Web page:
What do you use your computer for?

March 9, 2009

Last week Apple released a new version of their Mac Pro with the eight core model available from £2,499 which if you add a few options as I did can be as expensive as £8,259!!! This would be one fast machine, with 16GB of RAM, 4TB of raw storage and two 30″ screens!

So if you were going to buy one what would you use it for? Such a beasty would be perfect for graphic manipulation, video editing, video encoding.

Hold on.

How often do you do that?

Not that often?

Wouldn’t an iMac be a better choice? You can get a 20″ iMac for £949.

Wait.

Do you do any video or audio editing? Do you manipulate images much on your computer?

What do you use your computer for?

A bit of word processing, checking e-mail, Twitter, Facebook and Jaiku…

A simple netbook would probably be the answer, spending £199 rather than £8000!

Of course I am not alone thinking like this, Wired has a wonderful article on the rise of the netbook.

The Wired article reminds us:

When Asustek launched the Eee PC in fall 2007, it sold out the entire 350,000-unit inventory in a few months. Eee PCs weren’t bought by people in poor countries but by middle-class consumers in western Europe and the US, people who wanted a second laptop to carry in a handbag for peeking at YouTube or Facebook wherever they were. Soon the major PC brands—Dell, HP, Lenovo—were scrambling to catch up.

The article goes on…

Most of the time, we do almost nothing. Our most common tasks—email, Web surfing, watching streamed videos—require very little processing power. Only a few people, like graphic designers and hardcore gamers, actually need heavy-duty hardware.

At the end of the day most of us, most of our learners do not need a powerful computer, we need something that allows us to do word processing (or blogging), e-mail, social networking, watching a web video, and general web surfing.

Though I suspect most e-learning people have a netbook as their second (or third) computer.

What do you use your computer for?

Thanks to Andy Black for blogging about the Wired article.

Last November we recorded a podcast on the impact of the Asus EeePC and other netbooks and you might want to listen to that.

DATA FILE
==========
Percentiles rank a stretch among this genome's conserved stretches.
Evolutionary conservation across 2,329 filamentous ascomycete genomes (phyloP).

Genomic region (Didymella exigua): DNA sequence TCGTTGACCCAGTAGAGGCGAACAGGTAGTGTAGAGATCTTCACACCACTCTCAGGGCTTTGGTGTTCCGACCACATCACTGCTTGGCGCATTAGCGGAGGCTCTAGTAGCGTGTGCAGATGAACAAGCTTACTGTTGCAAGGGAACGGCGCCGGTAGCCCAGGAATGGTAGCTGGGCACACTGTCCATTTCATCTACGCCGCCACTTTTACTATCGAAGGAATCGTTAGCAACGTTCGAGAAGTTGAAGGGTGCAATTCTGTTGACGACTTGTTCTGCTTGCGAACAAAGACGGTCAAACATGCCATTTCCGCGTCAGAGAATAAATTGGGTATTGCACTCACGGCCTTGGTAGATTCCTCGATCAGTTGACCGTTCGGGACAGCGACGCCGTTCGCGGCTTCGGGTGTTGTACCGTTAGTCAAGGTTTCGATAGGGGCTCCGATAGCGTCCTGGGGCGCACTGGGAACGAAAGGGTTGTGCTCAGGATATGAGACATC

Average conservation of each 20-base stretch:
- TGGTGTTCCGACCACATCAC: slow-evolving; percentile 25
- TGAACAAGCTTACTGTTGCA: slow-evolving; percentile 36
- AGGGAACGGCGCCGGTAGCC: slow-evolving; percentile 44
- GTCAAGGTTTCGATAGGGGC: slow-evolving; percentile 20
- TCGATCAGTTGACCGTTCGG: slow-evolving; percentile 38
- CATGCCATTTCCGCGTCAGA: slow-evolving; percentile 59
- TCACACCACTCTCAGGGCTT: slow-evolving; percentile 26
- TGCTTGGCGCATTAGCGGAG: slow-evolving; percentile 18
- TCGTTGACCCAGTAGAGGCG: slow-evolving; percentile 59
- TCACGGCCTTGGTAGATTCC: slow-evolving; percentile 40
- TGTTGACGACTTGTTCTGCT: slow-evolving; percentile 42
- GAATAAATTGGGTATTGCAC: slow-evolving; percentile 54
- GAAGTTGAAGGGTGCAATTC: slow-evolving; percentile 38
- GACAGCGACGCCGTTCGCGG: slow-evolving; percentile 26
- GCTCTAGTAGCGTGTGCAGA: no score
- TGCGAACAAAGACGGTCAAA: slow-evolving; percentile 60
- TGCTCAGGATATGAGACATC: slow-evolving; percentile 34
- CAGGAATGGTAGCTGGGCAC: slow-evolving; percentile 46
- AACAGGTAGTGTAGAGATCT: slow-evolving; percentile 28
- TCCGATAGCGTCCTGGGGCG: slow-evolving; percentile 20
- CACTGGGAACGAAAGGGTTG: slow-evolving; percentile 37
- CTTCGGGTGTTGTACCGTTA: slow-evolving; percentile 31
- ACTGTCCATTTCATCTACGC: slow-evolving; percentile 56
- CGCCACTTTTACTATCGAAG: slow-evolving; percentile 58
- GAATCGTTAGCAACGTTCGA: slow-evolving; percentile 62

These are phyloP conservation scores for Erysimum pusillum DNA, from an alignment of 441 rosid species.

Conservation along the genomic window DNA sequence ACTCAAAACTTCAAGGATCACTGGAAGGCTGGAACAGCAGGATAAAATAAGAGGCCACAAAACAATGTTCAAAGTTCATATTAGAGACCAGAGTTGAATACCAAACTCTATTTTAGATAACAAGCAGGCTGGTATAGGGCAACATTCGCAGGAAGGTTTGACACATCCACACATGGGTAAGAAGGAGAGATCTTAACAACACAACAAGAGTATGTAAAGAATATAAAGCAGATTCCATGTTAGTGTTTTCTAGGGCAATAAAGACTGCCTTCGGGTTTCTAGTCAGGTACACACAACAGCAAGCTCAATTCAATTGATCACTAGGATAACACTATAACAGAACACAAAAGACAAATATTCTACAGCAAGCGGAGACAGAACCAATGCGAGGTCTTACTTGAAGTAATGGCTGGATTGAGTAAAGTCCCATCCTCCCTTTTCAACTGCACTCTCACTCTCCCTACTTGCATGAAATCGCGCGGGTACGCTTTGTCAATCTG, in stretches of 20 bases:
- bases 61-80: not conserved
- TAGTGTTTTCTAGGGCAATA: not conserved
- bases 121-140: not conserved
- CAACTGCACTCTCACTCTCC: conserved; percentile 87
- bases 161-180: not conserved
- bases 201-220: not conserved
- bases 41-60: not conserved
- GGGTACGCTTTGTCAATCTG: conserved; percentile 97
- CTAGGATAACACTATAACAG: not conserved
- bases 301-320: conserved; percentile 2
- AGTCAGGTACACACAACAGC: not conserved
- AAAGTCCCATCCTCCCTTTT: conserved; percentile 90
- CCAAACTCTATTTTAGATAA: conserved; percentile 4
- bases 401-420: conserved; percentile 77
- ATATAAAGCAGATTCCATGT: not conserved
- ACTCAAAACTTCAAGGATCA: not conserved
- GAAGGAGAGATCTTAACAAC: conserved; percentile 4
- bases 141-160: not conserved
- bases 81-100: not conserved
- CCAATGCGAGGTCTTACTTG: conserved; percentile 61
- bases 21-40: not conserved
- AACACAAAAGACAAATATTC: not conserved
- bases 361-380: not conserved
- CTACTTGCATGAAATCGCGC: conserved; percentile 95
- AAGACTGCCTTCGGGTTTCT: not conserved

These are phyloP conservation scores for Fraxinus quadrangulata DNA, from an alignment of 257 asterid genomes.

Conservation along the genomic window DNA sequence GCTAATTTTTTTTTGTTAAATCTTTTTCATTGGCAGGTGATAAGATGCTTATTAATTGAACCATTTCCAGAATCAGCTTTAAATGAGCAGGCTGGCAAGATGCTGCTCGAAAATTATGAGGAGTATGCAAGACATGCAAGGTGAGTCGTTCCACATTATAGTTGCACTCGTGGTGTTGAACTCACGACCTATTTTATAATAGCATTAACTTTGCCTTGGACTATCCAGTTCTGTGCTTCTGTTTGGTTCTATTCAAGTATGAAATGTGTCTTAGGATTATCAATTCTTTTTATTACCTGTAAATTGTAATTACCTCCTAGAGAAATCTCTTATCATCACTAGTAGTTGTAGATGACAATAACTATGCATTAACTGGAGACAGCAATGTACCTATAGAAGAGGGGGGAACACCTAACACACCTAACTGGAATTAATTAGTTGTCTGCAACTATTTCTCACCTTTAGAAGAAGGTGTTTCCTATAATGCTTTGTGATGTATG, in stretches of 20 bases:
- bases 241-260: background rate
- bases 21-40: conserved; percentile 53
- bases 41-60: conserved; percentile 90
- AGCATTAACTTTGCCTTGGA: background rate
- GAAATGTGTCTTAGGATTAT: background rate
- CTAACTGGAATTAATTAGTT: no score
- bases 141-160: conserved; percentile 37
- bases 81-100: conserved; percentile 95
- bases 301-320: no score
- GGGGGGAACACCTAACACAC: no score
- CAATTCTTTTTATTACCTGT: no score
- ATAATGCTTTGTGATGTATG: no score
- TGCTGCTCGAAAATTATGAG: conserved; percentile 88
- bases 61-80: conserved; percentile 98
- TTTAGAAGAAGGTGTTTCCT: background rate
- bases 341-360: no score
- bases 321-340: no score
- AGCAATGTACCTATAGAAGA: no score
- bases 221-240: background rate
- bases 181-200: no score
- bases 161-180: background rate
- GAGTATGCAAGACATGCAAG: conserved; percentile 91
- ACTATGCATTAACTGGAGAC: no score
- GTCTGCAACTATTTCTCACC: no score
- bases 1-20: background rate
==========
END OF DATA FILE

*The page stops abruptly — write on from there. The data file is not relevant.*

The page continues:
Photo source.

Advertisements

So are we seeing the death throes of blogging?

October 24, 2008

So is blogging dead, is it no more?

Will Facebook, Twitter, Jaiku mean that people will no longer blog.

A Wired article says

Thinking about launching your own blog? Here’s some friendly advice: Don’t. And if you’ve already got one, pull the plug.

Following on from the article in Wired on the death of blogging, there has been much discussion on Twitter about the article and the subsequent piece on the Today programme on Radio 4 and Rory Cellan-Jones’ blog entry.

So here I am blogging about the death of blogging?

What do you think?

Personally I think that Facebook, Twitter, Jaiku and other services have in many ways supplanted and replaced the personal blog, you know the kind that talk about family gatherings, taking the dog for a walk, going to the pub, what I did on my holiday kind of thing.

Where I think there is still room for blogging is the more in-depth articles, technical, reflective, opinion pieces.

In the same way that radio did not kill newspapers, and television did not kill radio, and the internet did not kill television. Blogging will not be killed by Twitter, Twitter won’t kill blogging in the same way it won’t kill e-mail or instant messaging.

It’s just another tool that allows you to communicate and learn in ways in which it isn’t possible via blogging and e-mail.

I see e-mail as one to one communication, blogging as one to many, whilst Twitter and Jaiku is much more a many to many form of communication.

I still read newspapers, I still listen to the Today programme on Radio 4, I watch BBC News on the TV, I look at the websites of traditional broadcast media for news, I read and subscribe to blogs, and I also find out about news via Twitter.

Twitter is just an additional tool or medium in which to communicate, share, collaborate and learn. Twitter hasn’t killed blogging it’s just another way of doing things.

What do you think?